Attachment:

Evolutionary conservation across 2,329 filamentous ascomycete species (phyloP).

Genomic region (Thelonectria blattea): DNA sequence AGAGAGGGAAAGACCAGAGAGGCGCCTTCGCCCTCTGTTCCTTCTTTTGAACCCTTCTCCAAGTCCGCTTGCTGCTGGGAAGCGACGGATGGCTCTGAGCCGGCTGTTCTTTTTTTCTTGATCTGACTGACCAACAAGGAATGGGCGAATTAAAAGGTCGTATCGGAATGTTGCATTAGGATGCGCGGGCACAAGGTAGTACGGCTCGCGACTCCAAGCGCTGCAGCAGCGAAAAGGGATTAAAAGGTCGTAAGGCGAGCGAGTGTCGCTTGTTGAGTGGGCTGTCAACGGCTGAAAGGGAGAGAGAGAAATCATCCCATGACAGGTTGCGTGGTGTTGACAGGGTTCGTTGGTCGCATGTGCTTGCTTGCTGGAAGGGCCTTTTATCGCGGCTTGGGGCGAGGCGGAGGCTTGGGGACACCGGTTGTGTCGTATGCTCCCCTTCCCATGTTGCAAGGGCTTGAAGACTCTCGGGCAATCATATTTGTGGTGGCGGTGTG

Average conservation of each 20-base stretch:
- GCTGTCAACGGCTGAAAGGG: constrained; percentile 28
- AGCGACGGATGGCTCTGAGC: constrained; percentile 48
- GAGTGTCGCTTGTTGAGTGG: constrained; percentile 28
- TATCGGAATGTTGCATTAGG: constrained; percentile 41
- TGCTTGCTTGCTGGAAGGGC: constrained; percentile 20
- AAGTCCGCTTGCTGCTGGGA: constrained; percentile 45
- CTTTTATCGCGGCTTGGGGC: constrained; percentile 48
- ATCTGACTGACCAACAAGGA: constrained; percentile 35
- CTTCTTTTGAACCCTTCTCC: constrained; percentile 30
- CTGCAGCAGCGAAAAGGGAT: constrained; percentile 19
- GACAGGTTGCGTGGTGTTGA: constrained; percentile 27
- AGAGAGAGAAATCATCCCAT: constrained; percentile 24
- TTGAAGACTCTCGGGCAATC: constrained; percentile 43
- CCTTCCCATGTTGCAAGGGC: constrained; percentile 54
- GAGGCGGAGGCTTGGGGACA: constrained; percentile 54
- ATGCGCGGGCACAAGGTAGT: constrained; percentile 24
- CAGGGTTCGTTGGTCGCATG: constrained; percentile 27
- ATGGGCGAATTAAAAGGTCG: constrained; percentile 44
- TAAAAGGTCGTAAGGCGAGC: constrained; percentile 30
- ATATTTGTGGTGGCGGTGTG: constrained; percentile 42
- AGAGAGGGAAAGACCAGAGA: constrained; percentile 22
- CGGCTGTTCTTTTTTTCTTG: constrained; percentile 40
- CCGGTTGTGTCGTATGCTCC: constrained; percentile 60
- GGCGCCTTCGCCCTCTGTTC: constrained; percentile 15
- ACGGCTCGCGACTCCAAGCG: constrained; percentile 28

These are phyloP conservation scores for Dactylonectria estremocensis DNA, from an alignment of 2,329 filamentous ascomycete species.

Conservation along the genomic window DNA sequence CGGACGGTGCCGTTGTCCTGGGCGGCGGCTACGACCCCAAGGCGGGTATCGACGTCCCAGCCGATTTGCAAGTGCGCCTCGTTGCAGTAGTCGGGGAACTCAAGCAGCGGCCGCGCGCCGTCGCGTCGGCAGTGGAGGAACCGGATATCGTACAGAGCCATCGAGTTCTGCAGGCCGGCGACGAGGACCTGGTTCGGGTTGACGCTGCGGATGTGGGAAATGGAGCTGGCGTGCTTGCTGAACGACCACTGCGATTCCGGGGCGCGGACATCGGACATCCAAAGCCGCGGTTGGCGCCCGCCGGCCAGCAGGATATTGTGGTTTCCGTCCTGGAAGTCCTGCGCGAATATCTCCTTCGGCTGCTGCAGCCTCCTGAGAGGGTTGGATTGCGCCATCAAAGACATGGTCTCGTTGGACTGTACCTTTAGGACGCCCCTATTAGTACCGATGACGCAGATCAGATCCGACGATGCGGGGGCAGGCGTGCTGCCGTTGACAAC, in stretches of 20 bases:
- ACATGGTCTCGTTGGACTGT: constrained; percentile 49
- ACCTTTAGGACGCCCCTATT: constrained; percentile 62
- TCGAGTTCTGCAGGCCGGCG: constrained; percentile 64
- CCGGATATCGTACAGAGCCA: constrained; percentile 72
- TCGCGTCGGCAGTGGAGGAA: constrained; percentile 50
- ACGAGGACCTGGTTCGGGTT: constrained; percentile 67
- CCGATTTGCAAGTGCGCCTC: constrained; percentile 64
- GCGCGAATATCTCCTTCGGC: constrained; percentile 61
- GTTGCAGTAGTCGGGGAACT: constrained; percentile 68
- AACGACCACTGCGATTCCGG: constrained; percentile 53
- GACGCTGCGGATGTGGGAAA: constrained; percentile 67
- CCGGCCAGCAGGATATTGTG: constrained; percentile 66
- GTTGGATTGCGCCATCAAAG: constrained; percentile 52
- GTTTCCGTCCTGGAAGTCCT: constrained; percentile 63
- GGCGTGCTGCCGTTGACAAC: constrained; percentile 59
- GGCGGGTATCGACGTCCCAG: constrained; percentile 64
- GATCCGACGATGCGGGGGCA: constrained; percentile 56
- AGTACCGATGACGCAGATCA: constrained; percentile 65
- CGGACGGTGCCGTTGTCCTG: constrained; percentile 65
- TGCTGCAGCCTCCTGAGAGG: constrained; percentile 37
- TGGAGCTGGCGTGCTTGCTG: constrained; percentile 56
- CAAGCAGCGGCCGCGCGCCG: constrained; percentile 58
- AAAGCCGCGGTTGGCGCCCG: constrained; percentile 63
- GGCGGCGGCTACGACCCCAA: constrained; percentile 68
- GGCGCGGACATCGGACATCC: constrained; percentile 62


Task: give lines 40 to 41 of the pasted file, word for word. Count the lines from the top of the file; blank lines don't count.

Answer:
- AACGACCACTGCGATTCCGG: constrained; percentile 53
- GACGCTGCGGATGTGGGAAA: constrained; percentile 67